We spent a long time shooting the aurora in proximity to the castle, however the highlight of this period was when the four us where standing near the edge of the cliff looking NW across the dark ocean watching the intense aurora flexing in brilliance before going into a sudden outburst - one of three such events that night. Two areas of intense activity broke out in the far L and R sections of the band when a battery of multiple vertical rays put on a show with slender torch-like beams aiming skyward while waxing and waning in magnitude as they slowly danced horizontally across the green band. This exciting episode began as an isolated bright enhancement which would divide into slim pillars which would then narrow and brighten then drift eastwards along the curved band before fading from view only to be replaced by another set, one of these rays reached 40 degrees high with its apex flirting with the stars of Perseus. This image was at 73 sec's, ISO1600, 18mm, F/3.5 which clearly shows a selection of rays near Vega and slicing through a section of the Keystone of Hercules.
This image had a shutter speed of 59 sec's which produced a better result because the longer shutter of the latter image caused the vertical rays to blur and blend together as they moved. The rays on this image are very well defined with two particularly attractive beams near the wing tip of Cygnus and Hercules with Vega visible between each of them, yet again the aurora was bright enough to turn the sea into a pink-red colour. The atmosphere at this stage was difficult to describe with words or do justice with images, the four of us near the grounds of this famous castle in utter darkness while the aurora put on a show for us across the Atlantic, I wondered how many times the long gone occupants of this castle must have witnessed such a sight and stood there with awe and wondered what it must mean. I took the above two images literally on the edge of a cliff, my tripod leg was only 6 inches from a shear drop into the sea and I was standing only several feet from that same edge, the only thing solid was the wall of the castle to my L, all else around me was air, I can tell you my heart was in my mouth a few times however I'm glad I made the effort because the memory which this image invokes will be something I will never forget.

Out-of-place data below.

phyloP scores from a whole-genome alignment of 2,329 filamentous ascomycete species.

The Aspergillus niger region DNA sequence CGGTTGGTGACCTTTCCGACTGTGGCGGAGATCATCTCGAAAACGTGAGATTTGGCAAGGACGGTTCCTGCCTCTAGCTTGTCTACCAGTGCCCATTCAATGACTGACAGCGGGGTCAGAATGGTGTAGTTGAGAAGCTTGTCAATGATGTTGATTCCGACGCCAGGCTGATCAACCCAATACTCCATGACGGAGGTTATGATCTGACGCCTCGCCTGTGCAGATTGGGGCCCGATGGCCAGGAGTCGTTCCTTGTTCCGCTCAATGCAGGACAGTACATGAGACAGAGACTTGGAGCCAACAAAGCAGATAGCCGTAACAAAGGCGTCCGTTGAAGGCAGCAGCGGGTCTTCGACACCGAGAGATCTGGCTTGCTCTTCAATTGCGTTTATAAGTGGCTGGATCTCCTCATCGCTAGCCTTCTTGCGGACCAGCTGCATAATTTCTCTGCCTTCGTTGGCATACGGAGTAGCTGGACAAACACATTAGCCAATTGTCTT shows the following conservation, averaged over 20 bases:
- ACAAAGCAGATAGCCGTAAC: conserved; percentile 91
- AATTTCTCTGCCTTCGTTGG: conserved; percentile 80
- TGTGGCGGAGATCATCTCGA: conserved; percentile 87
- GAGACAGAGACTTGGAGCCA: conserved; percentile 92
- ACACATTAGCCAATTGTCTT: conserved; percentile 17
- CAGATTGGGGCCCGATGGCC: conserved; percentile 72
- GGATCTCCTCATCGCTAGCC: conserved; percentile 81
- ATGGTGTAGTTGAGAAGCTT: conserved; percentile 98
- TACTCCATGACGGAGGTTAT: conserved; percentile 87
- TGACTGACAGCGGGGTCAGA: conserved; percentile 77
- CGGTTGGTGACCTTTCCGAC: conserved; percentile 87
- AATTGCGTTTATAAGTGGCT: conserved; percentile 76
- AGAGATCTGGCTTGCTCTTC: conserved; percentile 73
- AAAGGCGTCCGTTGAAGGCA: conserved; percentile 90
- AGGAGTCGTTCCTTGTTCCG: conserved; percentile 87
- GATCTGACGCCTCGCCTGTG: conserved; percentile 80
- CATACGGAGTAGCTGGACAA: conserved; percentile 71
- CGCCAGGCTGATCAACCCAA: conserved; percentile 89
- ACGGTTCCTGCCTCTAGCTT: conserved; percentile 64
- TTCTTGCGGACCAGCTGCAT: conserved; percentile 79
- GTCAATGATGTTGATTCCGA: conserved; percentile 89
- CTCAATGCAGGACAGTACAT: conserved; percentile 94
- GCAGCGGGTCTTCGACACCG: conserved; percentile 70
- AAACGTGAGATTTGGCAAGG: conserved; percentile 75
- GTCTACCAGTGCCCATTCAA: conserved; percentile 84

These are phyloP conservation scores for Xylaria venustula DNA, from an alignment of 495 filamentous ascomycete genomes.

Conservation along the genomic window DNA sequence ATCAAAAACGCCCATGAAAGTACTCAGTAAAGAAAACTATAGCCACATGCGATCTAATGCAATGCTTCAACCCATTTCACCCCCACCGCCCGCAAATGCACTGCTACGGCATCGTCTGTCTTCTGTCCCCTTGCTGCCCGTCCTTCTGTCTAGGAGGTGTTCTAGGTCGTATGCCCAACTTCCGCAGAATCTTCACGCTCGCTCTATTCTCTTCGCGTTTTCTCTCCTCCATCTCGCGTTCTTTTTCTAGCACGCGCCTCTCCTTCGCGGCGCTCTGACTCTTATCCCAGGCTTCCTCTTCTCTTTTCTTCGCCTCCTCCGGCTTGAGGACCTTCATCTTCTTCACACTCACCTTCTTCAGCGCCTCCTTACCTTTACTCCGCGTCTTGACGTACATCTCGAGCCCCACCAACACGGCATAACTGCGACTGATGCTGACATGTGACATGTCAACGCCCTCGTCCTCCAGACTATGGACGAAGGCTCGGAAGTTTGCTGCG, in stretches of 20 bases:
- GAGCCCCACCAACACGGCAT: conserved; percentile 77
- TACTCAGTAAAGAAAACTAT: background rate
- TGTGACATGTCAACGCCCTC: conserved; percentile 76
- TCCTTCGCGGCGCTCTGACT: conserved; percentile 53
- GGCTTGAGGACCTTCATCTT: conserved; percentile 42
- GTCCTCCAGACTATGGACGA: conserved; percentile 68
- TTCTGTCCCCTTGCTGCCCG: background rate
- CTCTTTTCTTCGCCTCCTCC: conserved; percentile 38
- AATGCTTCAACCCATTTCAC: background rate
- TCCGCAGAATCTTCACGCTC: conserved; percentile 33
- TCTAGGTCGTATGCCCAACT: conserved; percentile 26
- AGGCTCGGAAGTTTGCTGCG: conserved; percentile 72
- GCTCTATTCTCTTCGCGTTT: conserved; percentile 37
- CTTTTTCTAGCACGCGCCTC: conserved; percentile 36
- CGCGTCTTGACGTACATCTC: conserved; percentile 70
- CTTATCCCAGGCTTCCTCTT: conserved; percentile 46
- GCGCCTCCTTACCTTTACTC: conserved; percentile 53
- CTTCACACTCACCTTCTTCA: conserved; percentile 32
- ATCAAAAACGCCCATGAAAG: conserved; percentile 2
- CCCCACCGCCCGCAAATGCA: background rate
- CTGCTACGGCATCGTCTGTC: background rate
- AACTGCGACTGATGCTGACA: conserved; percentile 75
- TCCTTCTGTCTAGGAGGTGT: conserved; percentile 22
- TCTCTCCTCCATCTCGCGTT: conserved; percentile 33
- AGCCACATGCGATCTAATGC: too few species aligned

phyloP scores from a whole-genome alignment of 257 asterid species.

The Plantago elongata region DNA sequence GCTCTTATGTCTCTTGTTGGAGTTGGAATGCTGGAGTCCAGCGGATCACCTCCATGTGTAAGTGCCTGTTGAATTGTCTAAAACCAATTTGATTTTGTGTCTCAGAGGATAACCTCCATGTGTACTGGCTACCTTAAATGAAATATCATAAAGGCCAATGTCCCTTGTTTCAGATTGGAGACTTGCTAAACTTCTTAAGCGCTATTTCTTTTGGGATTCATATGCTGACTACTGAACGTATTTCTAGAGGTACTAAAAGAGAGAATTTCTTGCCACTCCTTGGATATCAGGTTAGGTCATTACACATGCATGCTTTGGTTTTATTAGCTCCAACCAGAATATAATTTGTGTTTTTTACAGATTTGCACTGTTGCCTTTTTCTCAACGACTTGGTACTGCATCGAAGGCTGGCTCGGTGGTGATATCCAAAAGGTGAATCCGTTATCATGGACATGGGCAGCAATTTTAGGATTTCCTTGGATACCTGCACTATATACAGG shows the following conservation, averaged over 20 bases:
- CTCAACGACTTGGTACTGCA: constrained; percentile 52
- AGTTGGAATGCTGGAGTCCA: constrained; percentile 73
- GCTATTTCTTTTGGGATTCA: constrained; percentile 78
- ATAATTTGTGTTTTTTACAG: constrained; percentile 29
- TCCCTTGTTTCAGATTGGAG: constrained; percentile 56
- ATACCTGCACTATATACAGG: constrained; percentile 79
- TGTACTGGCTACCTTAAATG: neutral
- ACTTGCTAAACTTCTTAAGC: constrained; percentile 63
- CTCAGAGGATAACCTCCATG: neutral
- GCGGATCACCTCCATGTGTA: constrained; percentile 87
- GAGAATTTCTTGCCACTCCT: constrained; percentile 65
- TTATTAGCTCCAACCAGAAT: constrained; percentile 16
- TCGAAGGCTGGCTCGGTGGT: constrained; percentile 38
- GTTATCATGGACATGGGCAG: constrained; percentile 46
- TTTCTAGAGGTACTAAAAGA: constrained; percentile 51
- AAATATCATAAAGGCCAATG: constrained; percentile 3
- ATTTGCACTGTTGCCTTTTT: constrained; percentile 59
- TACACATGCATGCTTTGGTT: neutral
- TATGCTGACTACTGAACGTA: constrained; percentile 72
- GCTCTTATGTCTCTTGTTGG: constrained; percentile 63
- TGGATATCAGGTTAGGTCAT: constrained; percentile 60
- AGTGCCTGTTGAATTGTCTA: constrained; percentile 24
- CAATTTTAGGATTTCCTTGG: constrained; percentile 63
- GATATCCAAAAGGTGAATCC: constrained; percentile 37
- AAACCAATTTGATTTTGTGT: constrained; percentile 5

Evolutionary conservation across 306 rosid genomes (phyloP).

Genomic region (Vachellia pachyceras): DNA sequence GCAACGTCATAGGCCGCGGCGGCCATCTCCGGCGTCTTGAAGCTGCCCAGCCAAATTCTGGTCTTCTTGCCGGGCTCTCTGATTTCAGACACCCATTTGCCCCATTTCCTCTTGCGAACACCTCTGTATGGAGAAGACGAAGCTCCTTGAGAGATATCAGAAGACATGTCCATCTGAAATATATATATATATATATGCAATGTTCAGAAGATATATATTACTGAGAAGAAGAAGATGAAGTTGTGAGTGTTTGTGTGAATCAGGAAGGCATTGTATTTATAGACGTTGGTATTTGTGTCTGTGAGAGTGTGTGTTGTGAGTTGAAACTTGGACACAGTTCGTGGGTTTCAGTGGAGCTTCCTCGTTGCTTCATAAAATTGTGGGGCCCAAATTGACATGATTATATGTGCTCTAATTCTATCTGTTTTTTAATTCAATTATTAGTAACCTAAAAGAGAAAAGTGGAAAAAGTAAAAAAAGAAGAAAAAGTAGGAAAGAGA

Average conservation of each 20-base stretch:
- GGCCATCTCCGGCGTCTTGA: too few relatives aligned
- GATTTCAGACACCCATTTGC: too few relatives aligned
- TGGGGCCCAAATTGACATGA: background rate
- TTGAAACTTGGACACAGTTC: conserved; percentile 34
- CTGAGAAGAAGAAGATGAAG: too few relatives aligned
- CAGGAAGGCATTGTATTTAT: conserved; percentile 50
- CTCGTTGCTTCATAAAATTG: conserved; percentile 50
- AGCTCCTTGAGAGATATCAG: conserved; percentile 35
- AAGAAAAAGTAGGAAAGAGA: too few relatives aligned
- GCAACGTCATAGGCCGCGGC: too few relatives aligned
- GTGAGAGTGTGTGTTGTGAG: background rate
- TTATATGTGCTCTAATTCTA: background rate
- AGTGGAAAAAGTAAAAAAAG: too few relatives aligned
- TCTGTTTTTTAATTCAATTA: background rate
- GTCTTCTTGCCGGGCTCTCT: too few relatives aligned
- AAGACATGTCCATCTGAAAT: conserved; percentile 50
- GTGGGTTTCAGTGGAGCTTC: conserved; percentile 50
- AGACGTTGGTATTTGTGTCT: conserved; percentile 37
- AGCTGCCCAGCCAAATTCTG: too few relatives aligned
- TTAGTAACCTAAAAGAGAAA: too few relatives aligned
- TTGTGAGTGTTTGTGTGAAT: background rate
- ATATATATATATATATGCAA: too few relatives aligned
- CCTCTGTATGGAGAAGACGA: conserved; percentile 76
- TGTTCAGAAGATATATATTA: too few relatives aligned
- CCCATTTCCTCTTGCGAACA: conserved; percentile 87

After several hours had passed we decided to change location, Declan and Glen hit the beach for photos in the White Rocks area while Conor and I drove further along the coast and found a perfect location near a small sheltered harbour. It really was shocking how dark this place was, I mean this was BLACK, the kind of darkness which would show no mercy as one wrong step could result in a sudden plunge into the ocean. We used the lights from our mobile phones and camera LCD screens to navigate which didn't offer much illumination at all. In the darkness we had to walk over a large area of jagged rocks while trying not to fall and break our limbs or cameras. We made it to an elevated position where a long stone jetty extended far out into the sea so Conor and I carefully walked out across the slippery surface and began shooting the aurora.
It was from there where I took the above image, this was 73 sec's showing the sea to the L and R of the jetty with Conor standing at the far end, the aurora was so bright that we could see it's green glow on the sea and on the jetty itself, at one stage I could even see the subtle red colour above the green which had previously been invisible all night. Above Conor you can see the fuzzy glow of M31 with Milky Way and the constellations of Andromeda, Lacerta, Cepheus, and Cygnus. Standing on that narrow jetty in the middle of the night was surreal in the extreme with aurora and periodic big waves which would suddenly loom from the darkness and race towards the jetty and at times splashing over the top, we were very lucky we didn't get washed in. The night ended with Conor and I standing on the shore while waves crashed around us followed by two meteors which zipped down through the aurora as we watched, it was the perfect end to a perfect performance. Without question this was the best aurora display we had observed since 2005, it put on a decent show for many hours and was caused by a simple solar wind stream which made the event even more unusual, however more than that was observing this finest of all sights from the ocean shore and castle which made this a night which I shall never forget. Thanks for reading.